By Lea Berzuc
BBC Romanian Service, Comana
A Romanian company is accused of dumping 47 tonnes of animal carcasses on the outskirts of Bucharest.
The rotting meat is stinking after four days in the hot sun
The firm, Protan, could be fined up to £10,000 ($20,000) and those found responsible could face jail terms.
Protan denies the charges but has been summoned by the authorities to help dispose of the rotting meat at Comana.
Tackling illegal rubbish-dumping has been one of Romania's biggest tasks since joining the European Union on 1 January 2007.
The carcasses are rotting amid heat of 38C, just metres from a main road. Piles of black plastic bags are stacked around the dump, with bits of chicken and even horse carcasses poking through.
A strong wind is blowing the stench in all directions, but more worrying is the danger to human health.
The rotting carcasses are a health hazard
"This is not our rubbish. We don't use plastic bags, we use rubble for disposal," a Protan employee told the BBC.
When asked who was responsible for dumping the carcasses he blamed abattoirs or large animal farms.
Nearby the head of the Environmental Protection Agency for Giurgiu County, Clara Adam, was supervising the clean-up.
"We have asked Protan to clear all the carcasses and representatives from the Veterinary Agency will disinfect the area," she said.
Ms Adam says groundwater has been contaminated but water is still drinkable.
Only a few hundred metres away, in the village of Gradistea, people show little awareness of the hazard and anyway, they say, there is not much they can do.
The carcass-dumping at Comana, 40km (25 miles) from the centre of Bucharest, is not an isolated case.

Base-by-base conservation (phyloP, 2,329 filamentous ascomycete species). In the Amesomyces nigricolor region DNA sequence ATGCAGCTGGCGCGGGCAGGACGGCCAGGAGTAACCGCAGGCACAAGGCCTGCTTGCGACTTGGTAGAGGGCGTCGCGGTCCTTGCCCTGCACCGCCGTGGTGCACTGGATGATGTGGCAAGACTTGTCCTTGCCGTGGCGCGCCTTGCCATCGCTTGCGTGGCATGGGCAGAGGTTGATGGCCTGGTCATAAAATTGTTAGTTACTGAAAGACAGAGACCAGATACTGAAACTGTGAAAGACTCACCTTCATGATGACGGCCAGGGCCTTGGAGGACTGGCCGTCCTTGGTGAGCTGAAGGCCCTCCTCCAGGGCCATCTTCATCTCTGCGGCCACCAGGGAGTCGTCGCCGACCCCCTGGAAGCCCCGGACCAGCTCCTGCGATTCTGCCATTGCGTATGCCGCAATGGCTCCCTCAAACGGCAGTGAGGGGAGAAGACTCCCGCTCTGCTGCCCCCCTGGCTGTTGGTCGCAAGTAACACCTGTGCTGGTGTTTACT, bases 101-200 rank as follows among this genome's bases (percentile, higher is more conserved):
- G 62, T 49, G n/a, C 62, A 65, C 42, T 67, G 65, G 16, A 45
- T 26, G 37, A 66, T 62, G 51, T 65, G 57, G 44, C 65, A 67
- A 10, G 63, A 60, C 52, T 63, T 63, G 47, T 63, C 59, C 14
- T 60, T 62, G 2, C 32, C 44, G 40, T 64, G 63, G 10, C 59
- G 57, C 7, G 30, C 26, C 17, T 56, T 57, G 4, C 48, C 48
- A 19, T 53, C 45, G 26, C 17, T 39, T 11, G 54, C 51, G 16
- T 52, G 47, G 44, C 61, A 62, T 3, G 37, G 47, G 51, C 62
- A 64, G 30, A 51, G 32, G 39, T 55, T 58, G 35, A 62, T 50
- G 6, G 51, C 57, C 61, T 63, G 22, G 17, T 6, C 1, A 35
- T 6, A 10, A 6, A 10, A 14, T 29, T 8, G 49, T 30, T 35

Recently, the Romanian Prime Minister, Calin Popescu Tariceanu, said Glina, another town on the edge of Bucharest, "looks like a rubbish dump".
Romania is under pressure to improve waste management
The perpetrators of illegal dumping there have never been caught. More worrying still, a large amount of dangerous medical waste was discovered a few months ago in Chiajna, another link in Bucharest's rubbish-dump belt.
A recent report by the health ministry showed that each year Romania was producing 40,000 tonnes of dangerous waste.
Regulations say that waste must be destroyed in incinerators, but the disposal costs are around one euro (£0.67) per kilogram, whereas dumping costs are eight euros per tonne, making it tempting to dodge the law.
Improving waste management is one of Romania's hardest tasks as a new EU member.
Romanian authorities have asked for longer transition periods to apply strict EU norms, sometimes even 15 years.
Many millions of euros are needed to bring the country up to standard. Meanwhile ordinary Romanians are still at risk of rogue waste disposal practices.